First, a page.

In this article I decided to include a chart of rolling 365 day mean temperatures from the central England temperature series to illustrate how to use, or maybe abuse, a simple linear trend in a graph of temperatures. The first one is a look at a 365 day moving average of mean temperature for the last twenty years from the 30th of August 1999 (fig 1).
As you can see the 20 year linear trend has flatlined since 1999 with a -0.02°C cooling per decade since 1999. Most people would not believe this is possible when globally the 21st century has already seen nine out of the ten warmest years. All I can suggest is that after the exceptionally warm period that spanned 2006 into 2007 , mean temperatures across central England crashed, with two successive cold winters, which in effect ‘balanced’ out the linear trend.
If you shorten the view of the data by looking at just the last ten years from 2009 instead of 1999 you’ll end up with a graph like this one (fig 2). The linear trend is now not being held back by the two cold winters of 2010 and 2011 but has in fact gained impetus from them with a +1.22°C rise in mean temperature during that period.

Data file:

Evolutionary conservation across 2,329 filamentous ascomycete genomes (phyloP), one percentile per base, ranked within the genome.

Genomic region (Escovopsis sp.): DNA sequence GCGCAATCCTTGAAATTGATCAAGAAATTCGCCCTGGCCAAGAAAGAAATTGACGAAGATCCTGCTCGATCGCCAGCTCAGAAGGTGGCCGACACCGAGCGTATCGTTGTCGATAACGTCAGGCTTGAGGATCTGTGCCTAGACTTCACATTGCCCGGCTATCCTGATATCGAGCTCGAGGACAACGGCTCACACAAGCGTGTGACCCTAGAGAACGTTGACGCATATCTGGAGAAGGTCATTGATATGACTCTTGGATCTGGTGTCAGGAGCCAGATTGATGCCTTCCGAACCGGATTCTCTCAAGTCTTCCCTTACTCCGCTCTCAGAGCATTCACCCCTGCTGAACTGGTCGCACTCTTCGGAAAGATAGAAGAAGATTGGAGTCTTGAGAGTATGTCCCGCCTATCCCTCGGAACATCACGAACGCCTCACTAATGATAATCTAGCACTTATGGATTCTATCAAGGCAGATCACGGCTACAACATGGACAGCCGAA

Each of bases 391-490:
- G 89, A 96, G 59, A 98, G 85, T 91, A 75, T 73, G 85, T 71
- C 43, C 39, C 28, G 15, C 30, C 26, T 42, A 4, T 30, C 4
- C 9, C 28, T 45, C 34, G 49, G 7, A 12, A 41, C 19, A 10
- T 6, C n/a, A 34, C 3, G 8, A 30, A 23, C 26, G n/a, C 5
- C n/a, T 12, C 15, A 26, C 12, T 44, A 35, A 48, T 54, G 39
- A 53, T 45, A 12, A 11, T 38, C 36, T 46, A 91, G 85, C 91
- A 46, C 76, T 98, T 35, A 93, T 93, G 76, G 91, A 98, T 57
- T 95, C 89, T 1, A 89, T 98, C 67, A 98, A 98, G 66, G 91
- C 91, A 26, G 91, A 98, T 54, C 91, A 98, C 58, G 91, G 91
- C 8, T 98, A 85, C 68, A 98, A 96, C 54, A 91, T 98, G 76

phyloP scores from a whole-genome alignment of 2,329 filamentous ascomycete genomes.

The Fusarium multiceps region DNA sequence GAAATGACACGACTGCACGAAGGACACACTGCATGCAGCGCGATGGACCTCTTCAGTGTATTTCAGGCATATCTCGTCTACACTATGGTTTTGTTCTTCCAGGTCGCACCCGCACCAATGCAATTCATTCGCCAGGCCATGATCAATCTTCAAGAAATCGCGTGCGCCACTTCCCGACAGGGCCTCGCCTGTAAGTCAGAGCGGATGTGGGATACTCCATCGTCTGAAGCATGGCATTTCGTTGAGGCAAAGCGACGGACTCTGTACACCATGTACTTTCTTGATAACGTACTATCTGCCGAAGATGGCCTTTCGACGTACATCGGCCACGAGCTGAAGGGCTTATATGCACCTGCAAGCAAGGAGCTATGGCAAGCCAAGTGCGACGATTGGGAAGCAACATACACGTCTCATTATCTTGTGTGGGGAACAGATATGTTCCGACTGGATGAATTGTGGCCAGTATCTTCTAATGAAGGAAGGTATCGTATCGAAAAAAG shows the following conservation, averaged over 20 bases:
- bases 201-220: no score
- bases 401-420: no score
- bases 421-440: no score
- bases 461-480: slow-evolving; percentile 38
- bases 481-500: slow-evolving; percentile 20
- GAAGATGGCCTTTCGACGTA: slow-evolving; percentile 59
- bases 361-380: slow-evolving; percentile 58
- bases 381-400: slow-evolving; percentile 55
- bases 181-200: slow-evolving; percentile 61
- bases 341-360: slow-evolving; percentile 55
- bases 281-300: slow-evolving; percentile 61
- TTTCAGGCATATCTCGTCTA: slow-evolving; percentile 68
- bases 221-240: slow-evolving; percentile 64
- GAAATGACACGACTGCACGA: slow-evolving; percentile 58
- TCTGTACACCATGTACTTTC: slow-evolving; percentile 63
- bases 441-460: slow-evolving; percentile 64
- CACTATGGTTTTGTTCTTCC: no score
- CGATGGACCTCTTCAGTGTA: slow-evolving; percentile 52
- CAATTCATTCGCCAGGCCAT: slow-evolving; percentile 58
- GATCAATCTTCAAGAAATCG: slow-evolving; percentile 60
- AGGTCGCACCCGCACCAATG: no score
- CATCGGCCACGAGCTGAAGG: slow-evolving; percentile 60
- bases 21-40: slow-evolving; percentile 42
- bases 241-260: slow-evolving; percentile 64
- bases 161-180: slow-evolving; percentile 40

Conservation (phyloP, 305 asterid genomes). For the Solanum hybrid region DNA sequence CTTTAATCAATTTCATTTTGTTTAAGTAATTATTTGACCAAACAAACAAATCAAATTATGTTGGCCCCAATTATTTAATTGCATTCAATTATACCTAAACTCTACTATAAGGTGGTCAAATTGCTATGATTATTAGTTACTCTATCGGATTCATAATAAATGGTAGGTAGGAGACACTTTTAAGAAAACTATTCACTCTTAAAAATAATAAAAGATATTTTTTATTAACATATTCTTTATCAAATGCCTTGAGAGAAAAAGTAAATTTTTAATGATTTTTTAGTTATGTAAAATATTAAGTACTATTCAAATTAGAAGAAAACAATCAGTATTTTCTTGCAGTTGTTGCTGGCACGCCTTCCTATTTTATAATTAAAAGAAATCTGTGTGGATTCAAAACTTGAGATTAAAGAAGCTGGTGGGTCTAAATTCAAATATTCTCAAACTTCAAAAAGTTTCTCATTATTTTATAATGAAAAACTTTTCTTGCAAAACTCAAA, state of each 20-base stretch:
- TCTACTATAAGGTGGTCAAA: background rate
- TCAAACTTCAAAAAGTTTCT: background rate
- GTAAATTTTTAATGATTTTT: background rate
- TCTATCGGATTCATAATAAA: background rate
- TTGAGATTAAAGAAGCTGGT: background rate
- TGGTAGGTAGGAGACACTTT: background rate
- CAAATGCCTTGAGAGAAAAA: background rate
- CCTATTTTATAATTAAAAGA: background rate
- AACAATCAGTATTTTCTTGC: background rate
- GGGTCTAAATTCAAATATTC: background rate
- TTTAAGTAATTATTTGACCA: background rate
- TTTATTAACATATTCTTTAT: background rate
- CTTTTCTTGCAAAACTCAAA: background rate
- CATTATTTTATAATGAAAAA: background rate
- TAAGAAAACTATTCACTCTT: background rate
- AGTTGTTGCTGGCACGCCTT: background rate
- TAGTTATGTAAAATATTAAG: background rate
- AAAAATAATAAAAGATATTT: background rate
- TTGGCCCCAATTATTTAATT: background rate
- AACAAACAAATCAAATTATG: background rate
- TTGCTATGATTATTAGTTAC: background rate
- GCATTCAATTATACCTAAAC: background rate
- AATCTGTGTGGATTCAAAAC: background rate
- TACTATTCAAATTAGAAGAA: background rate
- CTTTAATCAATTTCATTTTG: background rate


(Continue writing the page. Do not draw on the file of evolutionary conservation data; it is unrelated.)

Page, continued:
The first two graphs illustrate why long-term averages are usually taken over a longer period than ten or twenty years, normally 30 years, like the graph below (fig 3) that covers the last 30 years since 1989.
This probably won’t impress the majority of my readers as the linear trend is quite shallow and shows a warming trend of just +0.09°C per decade, which is much less than the +0.172°C in the estimated global temperatures from the HadCRUT4 series (fig 4). I’ll leave you to figure out the reason why CET hasn’t risen as quickly as global temperatures have in the last 30 years, the reason might lie in the fact that we are an island in the Atlantic ocean.